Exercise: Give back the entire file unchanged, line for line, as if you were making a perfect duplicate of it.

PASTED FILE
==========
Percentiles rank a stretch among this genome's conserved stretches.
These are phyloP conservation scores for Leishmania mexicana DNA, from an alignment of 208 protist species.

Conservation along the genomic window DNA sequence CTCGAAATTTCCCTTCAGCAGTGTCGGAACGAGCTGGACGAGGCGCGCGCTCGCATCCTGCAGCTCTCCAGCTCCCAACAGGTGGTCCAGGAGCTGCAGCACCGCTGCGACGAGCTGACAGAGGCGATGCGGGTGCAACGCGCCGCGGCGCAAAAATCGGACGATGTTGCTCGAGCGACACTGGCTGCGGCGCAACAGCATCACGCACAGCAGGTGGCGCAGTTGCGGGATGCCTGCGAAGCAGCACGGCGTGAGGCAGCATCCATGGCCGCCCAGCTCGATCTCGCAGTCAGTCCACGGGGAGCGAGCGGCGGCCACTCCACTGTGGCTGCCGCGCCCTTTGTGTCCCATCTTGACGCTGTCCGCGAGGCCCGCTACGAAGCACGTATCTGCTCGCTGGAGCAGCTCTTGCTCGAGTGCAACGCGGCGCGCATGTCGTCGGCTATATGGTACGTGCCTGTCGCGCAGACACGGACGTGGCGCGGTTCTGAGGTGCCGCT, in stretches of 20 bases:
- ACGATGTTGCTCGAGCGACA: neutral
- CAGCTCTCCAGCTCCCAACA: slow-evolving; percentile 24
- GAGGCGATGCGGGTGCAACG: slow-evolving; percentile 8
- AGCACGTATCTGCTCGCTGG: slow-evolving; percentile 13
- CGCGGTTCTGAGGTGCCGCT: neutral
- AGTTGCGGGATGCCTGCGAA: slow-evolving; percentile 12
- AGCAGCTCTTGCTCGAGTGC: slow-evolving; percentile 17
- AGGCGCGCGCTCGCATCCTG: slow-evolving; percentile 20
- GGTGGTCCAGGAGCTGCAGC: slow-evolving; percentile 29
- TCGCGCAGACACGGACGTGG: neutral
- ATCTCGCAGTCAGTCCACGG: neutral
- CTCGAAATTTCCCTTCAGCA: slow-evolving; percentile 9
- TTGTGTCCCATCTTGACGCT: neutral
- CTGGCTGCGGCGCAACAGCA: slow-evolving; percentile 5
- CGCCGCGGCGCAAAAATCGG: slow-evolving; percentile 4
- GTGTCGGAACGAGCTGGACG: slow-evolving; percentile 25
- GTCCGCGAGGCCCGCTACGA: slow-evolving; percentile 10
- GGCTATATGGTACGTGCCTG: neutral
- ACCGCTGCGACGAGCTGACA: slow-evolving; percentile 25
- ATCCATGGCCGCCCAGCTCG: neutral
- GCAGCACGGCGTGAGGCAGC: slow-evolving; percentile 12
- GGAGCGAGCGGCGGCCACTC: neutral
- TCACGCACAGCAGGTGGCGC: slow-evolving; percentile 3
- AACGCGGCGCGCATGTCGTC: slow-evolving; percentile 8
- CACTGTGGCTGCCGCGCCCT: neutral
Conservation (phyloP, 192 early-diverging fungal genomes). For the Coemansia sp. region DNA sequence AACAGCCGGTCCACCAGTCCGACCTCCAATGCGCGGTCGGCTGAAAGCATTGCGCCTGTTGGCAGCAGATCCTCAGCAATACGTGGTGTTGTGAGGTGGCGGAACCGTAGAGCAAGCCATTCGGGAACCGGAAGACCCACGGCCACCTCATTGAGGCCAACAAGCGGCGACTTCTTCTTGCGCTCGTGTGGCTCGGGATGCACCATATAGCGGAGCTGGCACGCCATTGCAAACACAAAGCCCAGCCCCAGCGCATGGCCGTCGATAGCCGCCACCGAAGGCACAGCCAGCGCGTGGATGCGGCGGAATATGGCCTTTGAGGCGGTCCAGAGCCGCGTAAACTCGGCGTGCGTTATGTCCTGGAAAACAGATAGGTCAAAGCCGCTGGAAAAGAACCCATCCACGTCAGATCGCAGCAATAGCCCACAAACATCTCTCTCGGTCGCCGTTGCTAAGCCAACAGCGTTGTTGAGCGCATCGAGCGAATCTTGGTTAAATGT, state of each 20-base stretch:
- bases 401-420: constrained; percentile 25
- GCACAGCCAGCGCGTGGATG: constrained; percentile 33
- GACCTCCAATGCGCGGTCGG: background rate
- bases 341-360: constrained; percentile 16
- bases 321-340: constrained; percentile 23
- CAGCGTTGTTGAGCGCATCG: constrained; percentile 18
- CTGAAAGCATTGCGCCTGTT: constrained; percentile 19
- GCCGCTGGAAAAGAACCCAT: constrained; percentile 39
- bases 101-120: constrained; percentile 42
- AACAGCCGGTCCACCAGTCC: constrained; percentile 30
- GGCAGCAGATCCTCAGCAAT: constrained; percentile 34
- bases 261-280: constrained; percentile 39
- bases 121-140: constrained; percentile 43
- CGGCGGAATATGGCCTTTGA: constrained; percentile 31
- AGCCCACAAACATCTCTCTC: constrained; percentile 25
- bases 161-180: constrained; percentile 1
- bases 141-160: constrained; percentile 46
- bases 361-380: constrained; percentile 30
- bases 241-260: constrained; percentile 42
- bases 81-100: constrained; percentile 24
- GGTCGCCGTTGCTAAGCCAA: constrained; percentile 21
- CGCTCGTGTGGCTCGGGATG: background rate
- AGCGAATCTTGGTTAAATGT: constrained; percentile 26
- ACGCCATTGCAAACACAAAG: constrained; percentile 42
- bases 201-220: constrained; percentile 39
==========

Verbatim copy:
Percentiles rank a stretch among this genome's conserved stretches.
These are phyloP conservation scores for Leishmania mexicana DNA, from an alignment of 208 protist species.

Conservation along the genomic window DNA sequence CTCGAAATTTCCCTTCAGCAGTGTCGGAACGAGCTGGACGAGGCGCGCGCTCGCATCCTGCAGCTCTCCAGCTCCCAACAGGTGGTCCAGGAGCTGCAGCACCGCTGCGACGAGCTGACAGAGGCGATGCGGGTGCAACGCGCCGCGGCGCAAAAATCGGACGATGTTGCTCGAGCGACACTGGCTGCGGCGCAACAGCATCACGCACAGCAGGTGGCGCAGTTGCGGGATGCCTGCGAAGCAGCACGGCGTGAGGCAGCATCCATGGCCGCCCAGCTCGATCTCGCAGTCAGTCCACGGGGAGCGAGCGGCGGCCACTCCACTGTGGCTGCCGCGCCCTTTGTGTCCCATCTTGACGCTGTCCGCGAGGCCCGCTACGAAGCACGTATCTGCTCGCTGGAGCAGCTCTTGCTCGAGTGCAACGCGGCGCGCATGTCGTCGGCTATATGGTACGTGCCTGTCGCGCAGACACGGACGTGGCGCGGTTCTGAGGTGCCGCT, in stretches of 20 bases:
- ACGATGTTGCTCGAGCGACA: neutral
- CAGCTCTCCAGCTCCCAACA: slow-evolving; percentile 24
- GAGGCGATGCGGGTGCAACG: slow-evolving; percentile 8
- AGCACGTATCTGCTCGCTGG: slow-evolving; percentile 13
- CGCGGTTCTGAGGTGCCGCT: neutral
- AGTTGCGGGATGCCTGCGAA: slow-evolving; percentile 12
- AGCAGCTCTTGCTCGAGTGC: slow-evolving; percentile 17
- AGGCGCGCGCTCGCATCCTG: slow-evolving; percentile 20
- GGTGGTCCAGGAGCTGCAGC: slow-evolving; percentile 29
- TCGCGCAGACACGGACGTGG: neutral
- ATCTCGCAGTCAGTCCACGG: neutral
- CTCGAAATTTCCCTTCAGCA: slow-evolving; percentile 9
- TTGTGTCCCATCTTGACGCT: neutral
- CTGGCTGCGGCGCAACAGCA: slow-evolving; percentile 5
- CGCCGCGGCGCAAAAATCGG: slow-evolving; percentile 4
- GTGTCGGAACGAGCTGGACG: slow-evolving; percentile 25
- GTCCGCGAGGCCCGCTACGA: slow-evolving; percentile 10
- GGCTATATGGTACGTGCCTG: neutral
- ACCGCTGCGACGAGCTGACA: slow-evolving; percentile 25
- ATCCATGGCCGCCCAGCTCG: neutral
- GCAGCACGGCGTGAGGCAGC: slow-evolving; percentile 12
- GGAGCGAGCGGCGGCCACTC: neutral
- TCACGCACAGCAGGTGGCGC: slow-evolving; percentile 3
- AACGCGGCGCGCATGTCGTC: slow-evolving; percentile 8
- CACTGTGGCTGCCGCGCCCT: neutral
Conservation (phyloP, 192 early-diverging fungal genomes). For the Coemansia sp. region DNA sequence AACAGCCGGTCCACCAGTCCGACCTCCAATGCGCGGTCGGCTGAAAGCATTGCGCCTGTTGGCAGCAGATCCTCAGCAATACGTGGTGTTGTGAGGTGGCGGAACCGTAGAGCAAGCCATTCGGGAACCGGAAGACCCACGGCCACCTCATTGAGGCCAACAAGCGGCGACTTCTTCTTGCGCTCGTGTGGCTCGGGATGCACCATATAGCGGAGCTGGCACGCCATTGCAAACACAAAGCCCAGCCCCAGCGCATGGCCGTCGATAGCCGCCACCGAAGGCACAGCCAGCGCGTGGATGCGGCGGAATATGGCCTTTGAGGCGGTCCAGAGCCGCGTAAACTCGGCGTGCGTTATGTCCTGGAAAACAGATAGGTCAAAGCCGCTGGAAAAGAACCCATCCACGTCAGATCGCAGCAATAGCCCACAAACATCTCTCTCGGTCGCCGTTGCTAAGCCAACAGCGTTGTTGAGCGCATCGAGCGAATCTTGGTTAAATGT, state of each 20-base stretch:
- bases 401-420: constrained; percentile 25
- GCACAGCCAGCGCGTGGATG: constrained; percentile 33
- GACCTCCAATGCGCGGTCGG: background rate
- bases 341-360: constrained; percentile 16
- bases 321-340: constrained; percentile 23
- CAGCGTTGTTGAGCGCATCG: constrained; percentile 18
- CTGAAAGCATTGCGCCTGTT: constrained; percentile 19
- GCCGCTGGAAAAGAACCCAT: constrained; percentile 39
- bases 101-120: constrained; percentile 42
- AACAGCCGGTCCACCAGTCC: constrained; percentile 30
- GGCAGCAGATCCTCAGCAAT: constrained; percentile 34
- bases 261-280: constrained; percentile 39
- bases 121-140: constrained; percentile 43
- CGGCGGAATATGGCCTTTGA: constrained; percentile 31
- AGCCCACAAACATCTCTCTC: constrained; percentile 25
- bases 161-180: constrained; percentile 1
- bases 141-160: constrained; percentile 46
- bases 361-380: constrained; percentile 30
- bases 241-260: constrained; percentile 42
- bases 81-100: constrained; percentile 24
- GGTCGCCGTTGCTAAGCCAA: constrained; percentile 21
- CGCTCGTGTGGCTCGGGATG: background rate
- AGCGAATCTTGGTTAAATGT: constrained; percentile 26
- ACGCCATTGCAAACACAAAG: constrained; percentile 42
- bases 201-220: constrained; percentile 39